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Romance fraudster defrauded women of £80,000 | #DatingScams | #LoveScams | #RomanceScans


  • By Deena Campbell, Lauren Ferguson and Lucy Fesmer
  • BBC Radio 5 Live

Image caption, Peter Gray applied for loans using personal information that he stole from the women

A group of women are warning others to do background checks on partners met through dating apps after loans worth thousands of pounds were taken out in their names by the same conman.

Peter Gray, 35, who met the women on Tinder, was jailed after defrauding four women out of about £80,000.

One victim said Gray, from West Yorkshire, “totally ruined my life” and left her with significant trust issues.

Tinder said it had “implemented various ways to warn users of potential scams”.

Gray, of Mirfield, was sentenced to 56 months in prison in February and given restraining orders in relation to the victims.

Speaking to BBC Radio 5 Live’s Clare McDonnell, Jessica – not her real name – described how she met Gray on the app in 2018 after coming out of a six-year relationship.

Although he wasn’t her usual type, he was “a good listener and everything I needed at the time”, she recalled.

On their third date, Jessica was at his apartment and got up to use the bathroom.

“I left my bag on his dining table, he went in my bag and took pictures of my driving licence and both my bank cards,” she said.

She later discovered loans up to the value of £9,000 were taken out in her name.

Image caption, Gray developed close connections that would help him commit offences for his own personal financial gain

Despite Gray offering to pay back the money over time, Jessica went to the police.

“I didn’t want to be tied to this guy for five years because I barely even knew him,” she said.

Hannah, another woman who met Gray on Tinder, described him as being initially “calming and reassuring,” but something “didn’t sit right”.

A week later, after Hannah decided to call the relationship off, she received an acceptance letter for a loan of £20,000 in her name.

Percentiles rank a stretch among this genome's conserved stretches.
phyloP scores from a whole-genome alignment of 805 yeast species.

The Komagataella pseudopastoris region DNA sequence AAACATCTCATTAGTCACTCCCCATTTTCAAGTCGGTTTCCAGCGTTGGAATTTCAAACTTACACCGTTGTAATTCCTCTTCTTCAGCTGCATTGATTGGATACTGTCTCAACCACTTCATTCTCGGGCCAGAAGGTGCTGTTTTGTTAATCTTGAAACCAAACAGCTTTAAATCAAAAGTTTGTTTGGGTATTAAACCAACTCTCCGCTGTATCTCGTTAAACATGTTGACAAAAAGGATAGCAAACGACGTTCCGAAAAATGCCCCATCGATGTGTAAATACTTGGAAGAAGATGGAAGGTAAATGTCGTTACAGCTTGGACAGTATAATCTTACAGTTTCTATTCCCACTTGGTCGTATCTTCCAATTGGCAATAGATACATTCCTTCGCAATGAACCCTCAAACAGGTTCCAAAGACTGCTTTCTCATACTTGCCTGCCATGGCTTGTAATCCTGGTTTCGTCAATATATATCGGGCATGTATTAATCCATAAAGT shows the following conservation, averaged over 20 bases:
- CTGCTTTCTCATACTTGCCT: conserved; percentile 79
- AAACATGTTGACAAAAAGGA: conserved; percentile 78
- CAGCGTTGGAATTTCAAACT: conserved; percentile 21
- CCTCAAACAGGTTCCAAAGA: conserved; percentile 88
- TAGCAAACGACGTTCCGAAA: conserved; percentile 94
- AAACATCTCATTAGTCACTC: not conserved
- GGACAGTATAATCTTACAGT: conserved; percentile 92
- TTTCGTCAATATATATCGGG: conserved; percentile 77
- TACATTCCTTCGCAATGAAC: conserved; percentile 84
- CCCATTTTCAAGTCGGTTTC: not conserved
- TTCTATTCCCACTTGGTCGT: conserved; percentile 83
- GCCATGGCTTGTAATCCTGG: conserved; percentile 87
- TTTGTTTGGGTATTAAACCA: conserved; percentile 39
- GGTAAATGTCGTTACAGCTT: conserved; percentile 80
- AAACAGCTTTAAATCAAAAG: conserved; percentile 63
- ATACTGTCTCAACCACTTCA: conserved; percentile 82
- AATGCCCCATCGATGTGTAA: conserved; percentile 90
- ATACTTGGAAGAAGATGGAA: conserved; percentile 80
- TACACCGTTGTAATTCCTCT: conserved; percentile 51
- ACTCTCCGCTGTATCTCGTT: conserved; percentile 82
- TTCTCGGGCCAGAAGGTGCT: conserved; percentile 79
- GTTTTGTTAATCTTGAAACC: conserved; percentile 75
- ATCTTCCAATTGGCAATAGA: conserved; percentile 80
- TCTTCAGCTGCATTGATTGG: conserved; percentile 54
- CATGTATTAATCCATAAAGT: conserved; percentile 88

The pair rekindled their relationship a few months later after Gray showered her with gifts and declarations of love, however she later ended it once again.

“I think the alarm bells and red flags were just waving high,” she said.

Romance scam tips

  • Be suspicious of any requests for money from someone you have never met in person
  • Speak to family or friends and don’t feel embarrassed to discuss it
  • Profile images may not be genuine, so carry out a reverse image search via a search engine to see if photos are taken from someone else
  • Monitor your credit report, particularly if you’ve been the victim of identity theft
  • Scams can be reported to the Financial Conduct Authority and Citizens Advice
  • Further support can be found via BBC Action Line

Sources: Action Fraud/Victim Support/Stop Scams UK

Across all of the relationships, Gray developed close connections that would help him commit offences for his own personal financial gain.

When Hannah found out she was pregnant, her sister looked into Gray’s past and tracked down one of his ex-partners, who warned her of his hidden past.

“There’s no way that I’m going to let a child be brought up anywhere near such a vile human,” Hannah said.

“My world had just literally broken apart in front of my eyes in that half an hour conversation.”

Video caption, Victim Hannah (left) and sister Natalie (right), recall their reactions to the experience

Gray repeated the pattern once again when he matched with Elizabeth – not her real name – in 2020.

He sent flowers to her home, despite Elizabeth never revealing where she lived.

Elizabeth said: “Red flags popped up, but I just kept thinking, stop being silly, you need to be going for a guy that treats you nice.”

Two days before moving into her new house, Elizabeth’s mortgage was pulled after Gray used her driving licence to secure a loan of about £10,000 in her name.

Jessica said Gray’s actions had “totally ruined my life” and said she’s stopped taking ID and bank cards out on dates.

“I don’t trust anybody I meet,” she said.

Elizabeth said: “You’re constantly thinking, is this person who they say they are or are they not?”

Two of the women individually used the Domestic Violence Disclosure Scheme, also known as Clare’s Law, which gives people the right to ask police for a background check on their partner.

Image source, Getty Images

Image caption, In a statement, Tinder says it has “implemented various ways to warn users of potential scams”

In a statement, Tinder said it “acts to help prevent and warn users of potential scams or fraud by using AI tools to detect words and phrases and proactively intervene”.

“We have implemented various ways to warn users of potential scams or fraud, from in-app features to pop-up messages and education,” a spokesperson said.

“All users can request that their match be photo-verified prior to messaging. We also partner with non-governmental organizations and local authorities to promote awareness of online fraud.”

You can hear the full interviews on BBC Radio 5 Live on Bank Holiday Monday, or listen to the 5MinsOn podcast ‘The Women Conned By A Romance Fraudster’ on BBC Sounds.



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